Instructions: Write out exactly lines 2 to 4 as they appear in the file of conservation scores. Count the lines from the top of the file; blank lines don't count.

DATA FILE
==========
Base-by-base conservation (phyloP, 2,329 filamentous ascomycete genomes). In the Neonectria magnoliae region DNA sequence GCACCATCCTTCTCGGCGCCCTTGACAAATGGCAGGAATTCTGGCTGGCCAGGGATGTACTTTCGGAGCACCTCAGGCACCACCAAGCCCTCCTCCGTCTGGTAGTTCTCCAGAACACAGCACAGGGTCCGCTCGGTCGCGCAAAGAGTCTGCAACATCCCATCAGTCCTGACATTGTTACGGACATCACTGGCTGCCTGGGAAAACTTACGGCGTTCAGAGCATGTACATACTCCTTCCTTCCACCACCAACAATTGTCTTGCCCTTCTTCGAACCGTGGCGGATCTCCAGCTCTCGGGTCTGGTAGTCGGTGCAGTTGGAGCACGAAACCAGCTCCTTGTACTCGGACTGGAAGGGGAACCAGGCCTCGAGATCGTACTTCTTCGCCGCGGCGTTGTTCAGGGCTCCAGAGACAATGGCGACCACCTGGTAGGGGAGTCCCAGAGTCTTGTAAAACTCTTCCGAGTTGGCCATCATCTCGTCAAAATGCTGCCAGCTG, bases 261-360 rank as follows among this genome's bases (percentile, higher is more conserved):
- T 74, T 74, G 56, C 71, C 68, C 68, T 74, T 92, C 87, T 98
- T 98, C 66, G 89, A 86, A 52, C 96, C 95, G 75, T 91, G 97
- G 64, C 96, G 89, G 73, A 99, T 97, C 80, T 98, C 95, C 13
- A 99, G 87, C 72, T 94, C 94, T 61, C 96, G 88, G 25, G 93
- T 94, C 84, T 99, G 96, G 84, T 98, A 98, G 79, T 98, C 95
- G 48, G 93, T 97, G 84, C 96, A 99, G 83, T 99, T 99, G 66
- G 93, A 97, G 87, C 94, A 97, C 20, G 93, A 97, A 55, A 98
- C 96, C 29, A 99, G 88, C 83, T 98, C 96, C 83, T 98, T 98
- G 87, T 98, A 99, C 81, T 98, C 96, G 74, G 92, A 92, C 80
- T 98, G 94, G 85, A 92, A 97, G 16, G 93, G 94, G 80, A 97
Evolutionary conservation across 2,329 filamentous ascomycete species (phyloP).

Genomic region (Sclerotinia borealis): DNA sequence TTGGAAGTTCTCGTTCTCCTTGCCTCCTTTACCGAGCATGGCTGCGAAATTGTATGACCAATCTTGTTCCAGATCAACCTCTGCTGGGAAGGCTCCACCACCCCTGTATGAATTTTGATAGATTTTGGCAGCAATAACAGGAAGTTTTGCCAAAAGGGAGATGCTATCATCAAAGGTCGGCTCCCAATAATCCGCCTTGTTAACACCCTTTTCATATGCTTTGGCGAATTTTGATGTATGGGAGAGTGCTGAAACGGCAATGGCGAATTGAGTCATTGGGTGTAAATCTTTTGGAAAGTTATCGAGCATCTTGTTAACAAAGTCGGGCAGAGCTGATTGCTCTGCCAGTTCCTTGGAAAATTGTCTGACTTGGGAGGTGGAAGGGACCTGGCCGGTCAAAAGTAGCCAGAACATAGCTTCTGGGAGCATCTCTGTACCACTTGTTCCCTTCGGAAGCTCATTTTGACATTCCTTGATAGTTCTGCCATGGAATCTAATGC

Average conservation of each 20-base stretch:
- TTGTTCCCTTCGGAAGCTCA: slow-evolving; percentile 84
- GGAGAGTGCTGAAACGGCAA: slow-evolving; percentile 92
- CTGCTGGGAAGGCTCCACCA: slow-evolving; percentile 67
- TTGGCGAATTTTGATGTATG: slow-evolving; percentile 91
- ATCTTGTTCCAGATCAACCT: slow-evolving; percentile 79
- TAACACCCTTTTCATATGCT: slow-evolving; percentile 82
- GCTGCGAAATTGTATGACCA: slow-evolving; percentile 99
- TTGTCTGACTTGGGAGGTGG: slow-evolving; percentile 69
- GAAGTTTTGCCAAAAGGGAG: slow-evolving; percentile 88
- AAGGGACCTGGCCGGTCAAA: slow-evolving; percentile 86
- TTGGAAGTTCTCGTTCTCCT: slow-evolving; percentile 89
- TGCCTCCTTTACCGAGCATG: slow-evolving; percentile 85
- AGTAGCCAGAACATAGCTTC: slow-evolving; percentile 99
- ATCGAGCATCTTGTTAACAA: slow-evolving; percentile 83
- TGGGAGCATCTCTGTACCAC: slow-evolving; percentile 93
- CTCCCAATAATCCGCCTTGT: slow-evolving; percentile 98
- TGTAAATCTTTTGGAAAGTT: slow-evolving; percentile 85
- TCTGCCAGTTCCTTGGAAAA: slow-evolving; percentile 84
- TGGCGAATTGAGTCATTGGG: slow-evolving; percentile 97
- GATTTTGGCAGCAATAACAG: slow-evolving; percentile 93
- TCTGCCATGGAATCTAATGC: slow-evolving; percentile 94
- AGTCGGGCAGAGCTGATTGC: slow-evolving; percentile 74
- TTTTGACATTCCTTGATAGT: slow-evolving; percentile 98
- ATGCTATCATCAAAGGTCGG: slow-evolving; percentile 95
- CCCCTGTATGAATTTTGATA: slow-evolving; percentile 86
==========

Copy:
- T 74, T 74, G 56, C 71, C 68, C 68, T 74, T 92, C 87, T 98
- T 98, C 66, G 89, A 86, A 52, C 96, C 95, G 75, T 91, G 97
- G 64, C 96, G 89, G 73, A 99, T 97, C 80, T 98, C 95, C 13